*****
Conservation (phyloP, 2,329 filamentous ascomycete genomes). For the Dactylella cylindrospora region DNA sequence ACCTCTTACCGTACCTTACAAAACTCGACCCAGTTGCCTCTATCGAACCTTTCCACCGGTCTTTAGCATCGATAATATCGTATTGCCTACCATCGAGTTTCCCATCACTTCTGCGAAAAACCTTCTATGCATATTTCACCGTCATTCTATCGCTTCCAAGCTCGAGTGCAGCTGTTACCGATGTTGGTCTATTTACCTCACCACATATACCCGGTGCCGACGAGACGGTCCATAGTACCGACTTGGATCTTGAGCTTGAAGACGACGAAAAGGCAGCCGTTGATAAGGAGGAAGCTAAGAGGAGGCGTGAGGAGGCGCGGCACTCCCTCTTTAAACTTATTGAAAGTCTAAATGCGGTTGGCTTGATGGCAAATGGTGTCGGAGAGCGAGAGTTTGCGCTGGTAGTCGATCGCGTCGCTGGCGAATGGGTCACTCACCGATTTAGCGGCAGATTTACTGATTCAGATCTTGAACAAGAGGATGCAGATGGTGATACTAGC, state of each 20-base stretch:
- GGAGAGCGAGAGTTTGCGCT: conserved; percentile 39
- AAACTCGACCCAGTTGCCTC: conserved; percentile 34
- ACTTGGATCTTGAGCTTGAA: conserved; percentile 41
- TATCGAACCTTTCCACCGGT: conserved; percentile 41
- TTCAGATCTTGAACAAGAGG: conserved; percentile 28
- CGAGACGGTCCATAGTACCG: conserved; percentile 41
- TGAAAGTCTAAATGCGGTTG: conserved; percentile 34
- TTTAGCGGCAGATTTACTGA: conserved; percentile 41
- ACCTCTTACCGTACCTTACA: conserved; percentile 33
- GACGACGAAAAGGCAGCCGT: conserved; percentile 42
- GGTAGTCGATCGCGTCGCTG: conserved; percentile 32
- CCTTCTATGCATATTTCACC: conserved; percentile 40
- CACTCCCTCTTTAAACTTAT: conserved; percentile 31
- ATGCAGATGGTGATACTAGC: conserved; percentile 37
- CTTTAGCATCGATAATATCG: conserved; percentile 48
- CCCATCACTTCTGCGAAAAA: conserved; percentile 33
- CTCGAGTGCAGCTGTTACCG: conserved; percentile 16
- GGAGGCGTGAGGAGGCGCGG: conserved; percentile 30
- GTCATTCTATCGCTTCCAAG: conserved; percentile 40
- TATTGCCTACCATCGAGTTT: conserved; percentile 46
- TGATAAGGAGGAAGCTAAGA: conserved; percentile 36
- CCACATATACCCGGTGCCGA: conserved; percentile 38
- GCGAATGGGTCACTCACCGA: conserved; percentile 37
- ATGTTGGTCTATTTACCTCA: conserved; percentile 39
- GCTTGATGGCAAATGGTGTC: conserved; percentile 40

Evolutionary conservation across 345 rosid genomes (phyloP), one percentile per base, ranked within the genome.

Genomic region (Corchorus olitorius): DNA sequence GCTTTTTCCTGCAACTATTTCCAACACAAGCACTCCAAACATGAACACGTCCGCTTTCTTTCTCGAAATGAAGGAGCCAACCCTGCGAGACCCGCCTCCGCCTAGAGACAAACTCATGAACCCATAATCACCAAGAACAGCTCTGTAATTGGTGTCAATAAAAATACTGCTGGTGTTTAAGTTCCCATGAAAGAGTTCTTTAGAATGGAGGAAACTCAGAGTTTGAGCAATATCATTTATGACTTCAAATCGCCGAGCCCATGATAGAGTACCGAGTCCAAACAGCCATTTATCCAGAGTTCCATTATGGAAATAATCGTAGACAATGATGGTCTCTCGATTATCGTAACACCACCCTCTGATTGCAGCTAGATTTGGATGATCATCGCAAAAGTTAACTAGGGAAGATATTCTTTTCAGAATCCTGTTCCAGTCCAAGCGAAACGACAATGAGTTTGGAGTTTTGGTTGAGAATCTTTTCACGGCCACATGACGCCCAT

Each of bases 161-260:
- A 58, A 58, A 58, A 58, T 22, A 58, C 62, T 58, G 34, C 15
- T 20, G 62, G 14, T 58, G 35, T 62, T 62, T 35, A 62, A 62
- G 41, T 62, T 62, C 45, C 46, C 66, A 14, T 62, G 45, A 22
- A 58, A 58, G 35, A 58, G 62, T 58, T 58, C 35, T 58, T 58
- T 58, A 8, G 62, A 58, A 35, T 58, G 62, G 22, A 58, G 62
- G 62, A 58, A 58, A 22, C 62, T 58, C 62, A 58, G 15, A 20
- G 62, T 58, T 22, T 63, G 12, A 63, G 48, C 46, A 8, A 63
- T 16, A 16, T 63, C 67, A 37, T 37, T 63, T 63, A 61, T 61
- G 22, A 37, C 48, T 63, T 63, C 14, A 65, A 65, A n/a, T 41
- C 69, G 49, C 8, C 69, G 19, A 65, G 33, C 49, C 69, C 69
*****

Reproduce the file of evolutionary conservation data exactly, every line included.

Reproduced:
Conservation (phyloP, 2,329 filamentous ascomycete genomes). For the Dactylella cylindrospora region DNA sequence ACCTCTTACCGTACCTTACAAAACTCGACCCAGTTGCCTCTATCGAACCTTTCCACCGGTCTTTAGCATCGATAATATCGTATTGCCTACCATCGAGTTTCCCATCACTTCTGCGAAAAACCTTCTATGCATATTTCACCGTCATTCTATCGCTTCCAAGCTCGAGTGCAGCTGTTACCGATGTTGGTCTATTTACCTCACCACATATACCCGGTGCCGACGAGACGGTCCATAGTACCGACTTGGATCTTGAGCTTGAAGACGACGAAAAGGCAGCCGTTGATAAGGAGGAAGCTAAGAGGAGGCGTGAGGAGGCGCGGCACTCCCTCTTTAAACTTATTGAAAGTCTAAATGCGGTTGGCTTGATGGCAAATGGTGTCGGAGAGCGAGAGTTTGCGCTGGTAGTCGATCGCGTCGCTGGCGAATGGGTCACTCACCGATTTAGCGGCAGATTTACTGATTCAGATCTTGAACAAGAGGATGCAGATGGTGATACTAGC, state of each 20-base stretch:
- GGAGAGCGAGAGTTTGCGCT: conserved; percentile 39
- AAACTCGACCCAGTTGCCTC: conserved; percentile 34
- ACTTGGATCTTGAGCTTGAA: conserved; percentile 41
- TATCGAACCTTTCCACCGGT: conserved; percentile 41
- TTCAGATCTTGAACAAGAGG: conserved; percentile 28
- CGAGACGGTCCATAGTACCG: conserved; percentile 41
- TGAAAGTCTAAATGCGGTTG: conserved; percentile 34
- TTTAGCGGCAGATTTACTGA: conserved; percentile 41
- ACCTCTTACCGTACCTTACA: conserved; percentile 33
- GACGACGAAAAGGCAGCCGT: conserved; percentile 42
- GGTAGTCGATCGCGTCGCTG: conserved; percentile 32
- CCTTCTATGCATATTTCACC: conserved; percentile 40
- CACTCCCTCTTTAAACTTAT: conserved; percentile 31
- ATGCAGATGGTGATACTAGC: conserved; percentile 37
- CTTTAGCATCGATAATATCG: conserved; percentile 48
- CCCATCACTTCTGCGAAAAA: conserved; percentile 33
- CTCGAGTGCAGCTGTTACCG: conserved; percentile 16
- GGAGGCGTGAGGAGGCGCGG: conserved; percentile 30
- GTCATTCTATCGCTTCCAAG: conserved; percentile 40
- TATTGCCTACCATCGAGTTT: conserved; percentile 46
- TGATAAGGAGGAAGCTAAGA: conserved; percentile 36
- CCACATATACCCGGTGCCGA: conserved; percentile 38
- GCGAATGGGTCACTCACCGA: conserved; percentile 37
- ATGTTGGTCTATTTACCTCA: conserved; percentile 39
- GCTTGATGGCAAATGGTGTC: conserved; percentile 40

Evolutionary conservation across 345 rosid genomes (phyloP), one percentile per base, ranked within the genome.

Genomic region (Corchorus olitorius): DNA sequence GCTTTTTCCTGCAACTATTTCCAACACAAGCACTCCAAACATGAACACGTCCGCTTTCTTTCTCGAAATGAAGGAGCCAACCCTGCGAGACCCGCCTCCGCCTAGAGACAAACTCATGAACCCATAATCACCAAGAACAGCTCTGTAATTGGTGTCAATAAAAATACTGCTGGTGTTTAAGTTCCCATGAAAGAGTTCTTTAGAATGGAGGAAACTCAGAGTTTGAGCAATATCATTTATGACTTCAAATCGCCGAGCCCATGATAGAGTACCGAGTCCAAACAGCCATTTATCCAGAGTTCCATTATGGAAATAATCGTAGACAATGATGGTCTCTCGATTATCGTAACACCACCCTCTGATTGCAGCTAGATTTGGATGATCATCGCAAAAGTTAACTAGGGAAGATATTCTTTTCAGAATCCTGTTCCAGTCCAAGCGAAACGACAATGAGTTTGGAGTTTTGGTTGAGAATCTTTTCACGGCCACATGACGCCCAT

Each of bases 161-260:
- A 58, A 58, A 58, A 58, T 22, A 58, C 62, T 58, G 34, C 15
- T 20, G 62, G 14, T 58, G 35, T 62, T 62, T 35, A 62, A 62
- G 41, T 62, T 62, C 45, C 46, C 66, A 14, T 62, G 45, A 22
- A 58, A 58, G 35, A 58, G 62, T 58, T 58, C 35, T 58, T 58
- T 58, A 8, G 62, A 58, A 35, T 58, G 62, G 22, A 58, G 62
- G 62, A 58, A 58, A 22, C 62, T 58, C 62, A 58, G 15, A 20
- G 62, T 58, T 22, T 63, G 12, A 63, G 48, C 46, A 8, A 63
- T 16, A 16, T 63, C 67, A 37, T 37, T 63, T 63, A 61, T 61
- G 22, A 37, C 48, T 63, T 63, C 14, A 65, A 65, A n/a, T 41
- C 69, G 49, C 8, C 69, G 19, A 65, G 33, C 49, C 69, C 69